The best one in Venice is definitely Rizzo. They have various stores around Venice, selling bread, pastries, and hearty snacks.
Their pizza comes in long stripes and is covered with the finest toppings like gorgonzola and nuts, quattro formaggi – whereby the formaggi are like triple of the dough – all sorts of prosciutto and veggies – it’s fantastic. They also sell other treats like tarts and sandwiches and at the opposite counter a variety of cakes and pies. Everybody finds something he falls for at Rizzo.
Ever heard of Tramezzini? They are triangles of soggy, unroasted toast, but that doesn’t matter since the bread is only the wrapper for the delicious fillings.
These are not a couple of thin slices, nope, they are a big heap of the finest Italian delicacies: prosciutto, egg, gamberi, which are shrimps, carciofi, in English artichokes, radicchio, you name it. To help the shredded stuff hold together, they are stirred with just the right amount of mayonnaise to a heavenly mixture and then bedded between two slices of toast.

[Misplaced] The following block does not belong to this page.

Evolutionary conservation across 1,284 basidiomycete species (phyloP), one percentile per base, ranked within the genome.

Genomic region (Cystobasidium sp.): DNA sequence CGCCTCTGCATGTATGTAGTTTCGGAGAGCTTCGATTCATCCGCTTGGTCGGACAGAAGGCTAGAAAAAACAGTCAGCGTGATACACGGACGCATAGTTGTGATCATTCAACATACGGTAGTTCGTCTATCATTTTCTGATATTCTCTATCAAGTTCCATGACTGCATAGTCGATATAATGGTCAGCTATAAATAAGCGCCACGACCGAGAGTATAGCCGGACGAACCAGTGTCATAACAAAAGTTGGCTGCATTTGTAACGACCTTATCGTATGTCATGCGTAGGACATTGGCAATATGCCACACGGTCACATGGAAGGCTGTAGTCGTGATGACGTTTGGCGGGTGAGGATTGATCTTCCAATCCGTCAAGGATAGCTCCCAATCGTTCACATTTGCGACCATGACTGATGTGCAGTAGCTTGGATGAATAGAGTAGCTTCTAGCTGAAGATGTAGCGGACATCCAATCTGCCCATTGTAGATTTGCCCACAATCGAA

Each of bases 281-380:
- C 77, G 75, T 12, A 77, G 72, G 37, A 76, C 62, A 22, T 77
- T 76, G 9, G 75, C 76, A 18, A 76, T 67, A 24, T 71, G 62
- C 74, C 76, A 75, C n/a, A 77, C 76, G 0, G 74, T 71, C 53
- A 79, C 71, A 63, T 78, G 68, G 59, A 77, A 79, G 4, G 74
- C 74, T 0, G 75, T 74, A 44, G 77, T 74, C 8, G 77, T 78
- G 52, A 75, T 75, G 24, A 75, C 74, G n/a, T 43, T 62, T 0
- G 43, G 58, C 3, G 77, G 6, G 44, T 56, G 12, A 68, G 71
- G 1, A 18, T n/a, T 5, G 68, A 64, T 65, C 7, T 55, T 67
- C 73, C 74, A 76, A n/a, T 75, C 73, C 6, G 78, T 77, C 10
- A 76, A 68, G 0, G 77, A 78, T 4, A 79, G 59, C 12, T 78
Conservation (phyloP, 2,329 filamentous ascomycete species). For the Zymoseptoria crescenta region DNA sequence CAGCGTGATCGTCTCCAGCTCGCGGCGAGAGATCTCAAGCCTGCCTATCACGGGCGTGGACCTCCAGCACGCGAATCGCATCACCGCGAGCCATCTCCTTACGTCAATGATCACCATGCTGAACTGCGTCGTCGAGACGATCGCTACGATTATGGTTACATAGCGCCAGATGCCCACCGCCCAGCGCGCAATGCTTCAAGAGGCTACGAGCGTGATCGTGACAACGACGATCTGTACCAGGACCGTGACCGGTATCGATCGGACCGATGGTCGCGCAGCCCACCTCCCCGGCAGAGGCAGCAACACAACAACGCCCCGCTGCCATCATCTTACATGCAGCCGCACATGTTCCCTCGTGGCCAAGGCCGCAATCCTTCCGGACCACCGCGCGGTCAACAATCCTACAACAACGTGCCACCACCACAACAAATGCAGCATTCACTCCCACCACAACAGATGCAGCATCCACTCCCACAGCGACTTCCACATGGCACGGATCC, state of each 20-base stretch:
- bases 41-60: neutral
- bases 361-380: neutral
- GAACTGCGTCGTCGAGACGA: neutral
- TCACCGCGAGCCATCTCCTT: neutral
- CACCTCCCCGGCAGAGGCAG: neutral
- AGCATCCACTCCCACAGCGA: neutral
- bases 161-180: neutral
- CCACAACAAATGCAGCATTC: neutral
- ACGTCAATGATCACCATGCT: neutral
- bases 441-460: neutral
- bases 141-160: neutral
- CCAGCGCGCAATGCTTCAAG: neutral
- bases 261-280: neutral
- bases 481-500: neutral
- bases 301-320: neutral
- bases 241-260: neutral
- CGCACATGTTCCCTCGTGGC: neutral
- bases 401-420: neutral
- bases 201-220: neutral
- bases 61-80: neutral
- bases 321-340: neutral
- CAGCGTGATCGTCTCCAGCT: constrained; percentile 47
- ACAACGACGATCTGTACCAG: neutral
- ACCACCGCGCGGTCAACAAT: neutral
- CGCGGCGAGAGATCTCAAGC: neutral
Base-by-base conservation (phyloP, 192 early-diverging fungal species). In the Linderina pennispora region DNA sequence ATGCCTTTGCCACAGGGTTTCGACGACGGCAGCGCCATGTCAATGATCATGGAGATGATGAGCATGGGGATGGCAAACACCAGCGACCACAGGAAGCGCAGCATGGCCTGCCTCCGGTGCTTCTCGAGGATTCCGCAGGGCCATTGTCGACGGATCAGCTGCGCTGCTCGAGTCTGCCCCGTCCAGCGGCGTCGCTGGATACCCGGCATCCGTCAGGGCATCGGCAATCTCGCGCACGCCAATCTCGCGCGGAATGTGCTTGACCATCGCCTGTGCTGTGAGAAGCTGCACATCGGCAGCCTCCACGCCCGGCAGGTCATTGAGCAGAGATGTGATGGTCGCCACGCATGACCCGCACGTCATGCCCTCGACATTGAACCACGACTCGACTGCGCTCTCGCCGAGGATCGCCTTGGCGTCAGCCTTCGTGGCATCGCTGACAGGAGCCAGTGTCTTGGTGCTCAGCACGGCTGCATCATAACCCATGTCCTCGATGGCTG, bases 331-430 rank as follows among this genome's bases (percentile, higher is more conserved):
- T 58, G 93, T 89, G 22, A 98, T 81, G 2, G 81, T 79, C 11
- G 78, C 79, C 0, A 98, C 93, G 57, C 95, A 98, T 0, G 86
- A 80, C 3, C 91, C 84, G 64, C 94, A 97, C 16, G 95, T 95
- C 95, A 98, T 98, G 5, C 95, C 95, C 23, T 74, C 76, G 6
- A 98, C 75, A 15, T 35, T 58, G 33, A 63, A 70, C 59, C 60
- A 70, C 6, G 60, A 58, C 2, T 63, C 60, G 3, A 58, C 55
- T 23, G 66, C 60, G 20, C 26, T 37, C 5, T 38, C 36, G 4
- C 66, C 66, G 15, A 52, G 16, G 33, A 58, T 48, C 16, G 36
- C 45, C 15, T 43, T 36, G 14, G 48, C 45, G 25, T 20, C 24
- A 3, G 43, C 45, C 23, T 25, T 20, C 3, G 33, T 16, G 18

It’s good that the toast is mushy because this way, there is more capacity for the filling.
I limit myself to three pieces in one meal, but let me tell you, the choice is far harder than the soft bread.
The juiciest tramezzini are waiting for you just around the corner from the Accademia at
Bar alla Toletta
Via Dorsoduro 1191
At Italian bars, there are often at least two different prices depending on where and how you enjoy your treat. If you grab your tramezzino to go or devour it quickly standing al banco, hence, at the bar, you pay a fraction of what they charge if you sit down at a table and order comfortably al tavolo. The price difference can be significant, to say the least, especially in tourist areas. On the other hand, I often have a coffee and a bite not because I’m hungry but because I want to sit down for a couple of minutes, hence, I bite the bullet. Don’t even think about ordering at the bar and then sitting down. Even if they don’t say anything, which isn’t even probable, you’ll definitely be the ugly tourist.